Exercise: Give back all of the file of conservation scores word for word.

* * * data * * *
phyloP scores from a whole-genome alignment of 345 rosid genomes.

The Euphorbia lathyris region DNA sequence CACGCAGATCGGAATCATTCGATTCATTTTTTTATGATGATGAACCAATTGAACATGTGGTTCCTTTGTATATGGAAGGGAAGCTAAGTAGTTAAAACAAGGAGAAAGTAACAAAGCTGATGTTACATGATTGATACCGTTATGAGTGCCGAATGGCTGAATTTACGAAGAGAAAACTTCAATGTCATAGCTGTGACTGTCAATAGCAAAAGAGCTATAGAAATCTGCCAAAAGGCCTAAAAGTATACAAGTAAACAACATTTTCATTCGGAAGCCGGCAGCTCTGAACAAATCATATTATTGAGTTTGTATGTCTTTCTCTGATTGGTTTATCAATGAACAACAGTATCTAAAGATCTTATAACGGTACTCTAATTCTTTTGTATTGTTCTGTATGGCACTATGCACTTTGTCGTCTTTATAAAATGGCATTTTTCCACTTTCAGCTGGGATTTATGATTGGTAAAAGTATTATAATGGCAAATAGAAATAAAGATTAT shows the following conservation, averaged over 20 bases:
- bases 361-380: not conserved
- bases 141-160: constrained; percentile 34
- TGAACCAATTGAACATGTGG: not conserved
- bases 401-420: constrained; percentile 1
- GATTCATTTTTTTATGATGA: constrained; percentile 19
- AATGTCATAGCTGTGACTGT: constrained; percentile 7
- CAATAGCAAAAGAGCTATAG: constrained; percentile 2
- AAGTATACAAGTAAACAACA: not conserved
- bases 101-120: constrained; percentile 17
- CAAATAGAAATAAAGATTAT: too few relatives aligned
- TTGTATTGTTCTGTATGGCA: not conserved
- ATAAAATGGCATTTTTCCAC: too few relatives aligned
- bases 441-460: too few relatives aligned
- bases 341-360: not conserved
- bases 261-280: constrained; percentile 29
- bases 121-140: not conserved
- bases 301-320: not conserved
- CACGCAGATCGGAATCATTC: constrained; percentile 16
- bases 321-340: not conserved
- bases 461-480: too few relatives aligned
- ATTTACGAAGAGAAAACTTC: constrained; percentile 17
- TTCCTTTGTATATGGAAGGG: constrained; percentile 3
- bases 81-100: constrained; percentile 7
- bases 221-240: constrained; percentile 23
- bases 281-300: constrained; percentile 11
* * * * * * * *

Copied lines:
phyloP scores from a whole-genome alignment of 345 rosid genomes.

The Euphorbia lathyris region DNA sequence CACGCAGATCGGAATCATTCGATTCATTTTTTTATGATGATGAACCAATTGAACATGTGGTTCCTTTGTATATGGAAGGGAAGCTAAGTAGTTAAAACAAGGAGAAAGTAACAAAGCTGATGTTACATGATTGATACCGTTATGAGTGCCGAATGGCTGAATTTACGAAGAGAAAACTTCAATGTCATAGCTGTGACTGTCAATAGCAAAAGAGCTATAGAAATCTGCCAAAAGGCCTAAAAGTATACAAGTAAACAACATTTTCATTCGGAAGCCGGCAGCTCTGAACAAATCATATTATTGAGTTTGTATGTCTTTCTCTGATTGGTTTATCAATGAACAACAGTATCTAAAGATCTTATAACGGTACTCTAATTCTTTTGTATTGTTCTGTATGGCACTATGCACTTTGTCGTCTTTATAAAATGGCATTTTTCCACTTTCAGCTGGGATTTATGATTGGTAAAAGTATTATAATGGCAAATAGAAATAAAGATTAT shows the following conservation, averaged over 20 bases:
- bases 361-380: not conserved
- bases 141-160: constrained; percentile 34
- TGAACCAATTGAACATGTGG: not conserved
- bases 401-420: constrained; percentile 1
- GATTCATTTTTTTATGATGA: constrained; percentile 19
- AATGTCATAGCTGTGACTGT: constrained; percentile 7
- CAATAGCAAAAGAGCTATAG: constrained; percentile 2
- AAGTATACAAGTAAACAACA: not conserved
- bases 101-120: constrained; percentile 17
- CAAATAGAAATAAAGATTAT: too few relatives aligned
- TTGTATTGTTCTGTATGGCA: not conserved
- ATAAAATGGCATTTTTCCAC: too few relatives aligned
- bases 441-460: too few relatives aligned
- bases 341-360: not conserved
- bases 261-280: constrained; percentile 29
- bases 121-140: not conserved
- bases 301-320: not conserved
- CACGCAGATCGGAATCATTC: constrained; percentile 16
- bases 321-340: not conserved
- bases 461-480: too few relatives aligned
- ATTTACGAAGAGAAAACTTC: constrained; percentile 17
- TTCCTTTGTATATGGAAGGG: constrained; percentile 3
- bases 81-100: constrained; percentile 7
- bases 221-240: constrained; percentile 23
- bases 281-300: constrained; percentile 11